REVIEWS: Irma la Douce

Irma La Douce
Theatre Scene.net - October 20, 2008
Reviewed by Victor Gluck

A musical originally directed in London and New York by Peter Brook? With dance music by John Kander? And with a French recording with Zizi Jeanmaire and Roland Petit? This could only be one show. While Broadway has recently seen such musicals as Les Miserables and A Tale of Two Cities with French settings, it was left to Musicals Tonight! to bring back that most Gallic of French musicals, the 1960 international hit, Irma la Douce in its staged concert version. Vanessa Lemonides in the title role embodies that gamine quality that so few actresses have and that is so typically Parisian.

It is not entirely surprising that the sound of Irma la Douce suggests chanteuse Edith Piaf as the music was actually composed by one of the Little Sparrow’s favorite composers, Marguerite Monnot. The Gallic flavor of Alexandre Breffort’s original book and lyrics have been vividly captured in the English translation by Julian More, David Heneker and Monty Norman, who had previously collaborated on the English hit, Expresso Bongo. Thomas Sabella-Mills’ production skillfully establishes the music hall atmosphere of the original while musical director Rick Hip-Flores creates the perfect aural atmosphere, playing both piano and accordion.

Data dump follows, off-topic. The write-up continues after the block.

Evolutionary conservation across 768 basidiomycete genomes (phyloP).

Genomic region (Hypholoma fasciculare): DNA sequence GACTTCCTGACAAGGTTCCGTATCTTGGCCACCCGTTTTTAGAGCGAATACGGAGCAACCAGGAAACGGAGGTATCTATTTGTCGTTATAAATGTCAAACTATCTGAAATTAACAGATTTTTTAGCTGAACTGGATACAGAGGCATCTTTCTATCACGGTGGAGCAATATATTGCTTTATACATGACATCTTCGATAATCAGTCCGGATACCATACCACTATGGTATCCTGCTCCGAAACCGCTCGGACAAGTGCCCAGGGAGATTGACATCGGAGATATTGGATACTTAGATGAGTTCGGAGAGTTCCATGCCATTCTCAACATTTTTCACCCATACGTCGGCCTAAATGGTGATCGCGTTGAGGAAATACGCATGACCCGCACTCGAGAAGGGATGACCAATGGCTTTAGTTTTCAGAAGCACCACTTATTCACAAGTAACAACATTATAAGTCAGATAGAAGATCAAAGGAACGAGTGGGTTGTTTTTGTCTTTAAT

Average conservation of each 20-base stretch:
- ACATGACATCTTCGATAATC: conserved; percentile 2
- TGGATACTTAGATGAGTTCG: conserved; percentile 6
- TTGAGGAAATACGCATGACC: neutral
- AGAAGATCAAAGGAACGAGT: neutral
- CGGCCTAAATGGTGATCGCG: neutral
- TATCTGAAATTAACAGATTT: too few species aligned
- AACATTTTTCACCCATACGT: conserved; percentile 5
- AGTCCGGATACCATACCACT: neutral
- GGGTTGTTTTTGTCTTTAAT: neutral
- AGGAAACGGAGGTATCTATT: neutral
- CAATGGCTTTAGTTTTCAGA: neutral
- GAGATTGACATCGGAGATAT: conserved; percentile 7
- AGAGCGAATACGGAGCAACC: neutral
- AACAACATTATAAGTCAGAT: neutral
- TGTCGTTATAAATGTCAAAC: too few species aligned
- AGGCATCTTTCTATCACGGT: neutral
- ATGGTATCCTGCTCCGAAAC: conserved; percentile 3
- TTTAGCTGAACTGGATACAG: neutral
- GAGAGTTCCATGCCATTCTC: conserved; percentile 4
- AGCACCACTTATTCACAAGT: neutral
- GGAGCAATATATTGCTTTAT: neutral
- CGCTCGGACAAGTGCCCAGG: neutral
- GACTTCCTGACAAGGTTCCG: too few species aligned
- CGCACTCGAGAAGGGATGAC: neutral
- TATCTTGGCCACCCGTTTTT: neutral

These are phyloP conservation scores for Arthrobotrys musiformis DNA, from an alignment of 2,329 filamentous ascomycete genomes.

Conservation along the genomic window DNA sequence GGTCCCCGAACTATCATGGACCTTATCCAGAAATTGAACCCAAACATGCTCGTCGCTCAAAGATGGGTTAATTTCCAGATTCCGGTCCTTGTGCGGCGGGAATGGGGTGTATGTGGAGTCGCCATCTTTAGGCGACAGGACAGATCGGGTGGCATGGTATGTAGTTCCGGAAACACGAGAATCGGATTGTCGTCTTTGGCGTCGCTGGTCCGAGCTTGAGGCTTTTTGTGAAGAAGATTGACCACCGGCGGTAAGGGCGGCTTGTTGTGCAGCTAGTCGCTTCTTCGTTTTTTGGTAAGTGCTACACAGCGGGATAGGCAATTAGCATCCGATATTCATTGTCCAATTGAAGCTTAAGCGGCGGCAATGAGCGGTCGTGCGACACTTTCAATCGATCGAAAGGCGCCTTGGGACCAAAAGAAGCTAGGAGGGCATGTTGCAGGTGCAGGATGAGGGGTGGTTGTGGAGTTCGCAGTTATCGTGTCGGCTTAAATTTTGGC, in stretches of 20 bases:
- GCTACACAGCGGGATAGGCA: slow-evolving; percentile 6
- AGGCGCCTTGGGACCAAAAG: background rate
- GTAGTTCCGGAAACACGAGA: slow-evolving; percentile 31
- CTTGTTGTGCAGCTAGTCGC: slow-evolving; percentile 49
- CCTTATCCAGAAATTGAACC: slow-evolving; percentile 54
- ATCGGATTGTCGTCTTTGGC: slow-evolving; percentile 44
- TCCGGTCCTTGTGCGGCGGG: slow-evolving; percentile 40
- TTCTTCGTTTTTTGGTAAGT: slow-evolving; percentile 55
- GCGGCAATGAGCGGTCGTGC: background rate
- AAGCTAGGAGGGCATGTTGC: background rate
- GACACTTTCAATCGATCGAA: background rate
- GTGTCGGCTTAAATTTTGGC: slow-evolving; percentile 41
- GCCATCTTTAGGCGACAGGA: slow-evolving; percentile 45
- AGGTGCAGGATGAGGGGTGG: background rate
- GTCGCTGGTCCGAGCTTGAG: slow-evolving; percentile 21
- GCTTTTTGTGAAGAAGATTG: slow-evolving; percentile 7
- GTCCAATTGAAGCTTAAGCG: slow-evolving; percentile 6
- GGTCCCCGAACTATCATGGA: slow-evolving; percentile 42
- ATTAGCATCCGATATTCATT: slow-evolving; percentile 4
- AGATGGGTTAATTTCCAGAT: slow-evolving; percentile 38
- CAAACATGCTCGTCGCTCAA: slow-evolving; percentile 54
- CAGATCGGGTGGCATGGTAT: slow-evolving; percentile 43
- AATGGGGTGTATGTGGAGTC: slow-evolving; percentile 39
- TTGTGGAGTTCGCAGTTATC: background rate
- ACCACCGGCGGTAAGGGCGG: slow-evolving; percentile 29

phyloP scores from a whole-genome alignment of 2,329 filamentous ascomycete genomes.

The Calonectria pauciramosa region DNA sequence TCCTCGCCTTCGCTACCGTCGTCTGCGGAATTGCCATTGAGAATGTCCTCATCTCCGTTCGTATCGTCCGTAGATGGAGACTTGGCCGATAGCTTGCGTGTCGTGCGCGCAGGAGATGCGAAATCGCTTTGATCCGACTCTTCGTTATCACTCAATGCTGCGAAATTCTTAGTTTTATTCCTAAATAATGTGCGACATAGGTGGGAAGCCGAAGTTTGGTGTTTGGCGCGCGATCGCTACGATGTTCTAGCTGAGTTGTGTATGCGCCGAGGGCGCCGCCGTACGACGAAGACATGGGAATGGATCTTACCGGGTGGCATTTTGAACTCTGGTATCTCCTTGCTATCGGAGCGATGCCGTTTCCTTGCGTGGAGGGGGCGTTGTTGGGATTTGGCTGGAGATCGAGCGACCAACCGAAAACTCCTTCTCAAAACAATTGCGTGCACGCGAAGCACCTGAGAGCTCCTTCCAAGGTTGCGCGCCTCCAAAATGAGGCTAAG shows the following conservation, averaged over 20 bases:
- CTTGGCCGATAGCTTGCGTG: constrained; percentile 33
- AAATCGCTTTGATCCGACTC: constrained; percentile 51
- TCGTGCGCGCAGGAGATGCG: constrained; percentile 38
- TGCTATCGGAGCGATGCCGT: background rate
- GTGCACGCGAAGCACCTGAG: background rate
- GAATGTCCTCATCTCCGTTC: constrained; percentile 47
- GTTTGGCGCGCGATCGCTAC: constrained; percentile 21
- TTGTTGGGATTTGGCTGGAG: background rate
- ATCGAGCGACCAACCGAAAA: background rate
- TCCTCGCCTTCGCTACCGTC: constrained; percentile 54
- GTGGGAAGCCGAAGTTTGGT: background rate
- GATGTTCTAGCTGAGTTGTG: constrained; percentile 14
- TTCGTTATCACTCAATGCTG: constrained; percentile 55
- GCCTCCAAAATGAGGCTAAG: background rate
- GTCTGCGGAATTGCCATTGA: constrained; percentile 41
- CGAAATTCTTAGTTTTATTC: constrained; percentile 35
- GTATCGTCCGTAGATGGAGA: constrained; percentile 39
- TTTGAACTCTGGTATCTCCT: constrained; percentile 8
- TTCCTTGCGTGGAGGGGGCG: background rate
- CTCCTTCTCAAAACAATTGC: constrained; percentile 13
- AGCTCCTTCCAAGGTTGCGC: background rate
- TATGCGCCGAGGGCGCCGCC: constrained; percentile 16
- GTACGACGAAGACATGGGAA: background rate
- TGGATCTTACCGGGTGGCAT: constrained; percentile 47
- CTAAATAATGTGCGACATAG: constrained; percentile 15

Irma la Douce is set in the Paris that the tourist never sees, that of the underworld which has its own private argot: a “poule” is a streetwalker, a “mec” is her pimp, a “flic” is a cop, and “grisbi” is money. All of these words are necessary to tell this story which is narrated by Bob-le-Hotu, proprietor of Pigalle’s Bar des Inquiets. Irma is the streetwalker with the heart of gold who falls in love with law student Nestor-le-Fripe, i.e. the tattered. Desiring to have Irma all to himself, Nestor disguises himself as a middle aged man, M. Oscar who becomes Irma’s only client – besides Nestor, of course. Nestor finally becomes jealous of Irma’s interest in Oscar and “kills” him off. He is arrested and sentenced to time on Devil’s Island. However, he escapes, clears his name, and is reunited with Irma in the show’s happy ending.

The score of Irma la Douce is most famous for the hero and heroine’s lovely duet, “Our Language of Love.” However, its charms are varied and many, including the haunting ballad, “The Bridge of Caulaincourt,” the sprightly “Dis-Donc,” the rousing “There is Only One Paris for That,” and the stirring title song. The opening number, "Valse Milieu,” makes you want to get up and dance. Sabella-Mills has kept the costumes color coordinated in black and white with sudden touches of color which help create a sense of community in this foreign setting. His choreography for the “Arctic Ballet,” a dream sequence on Nestor’s way across the North Atlantic, is decidedly witty.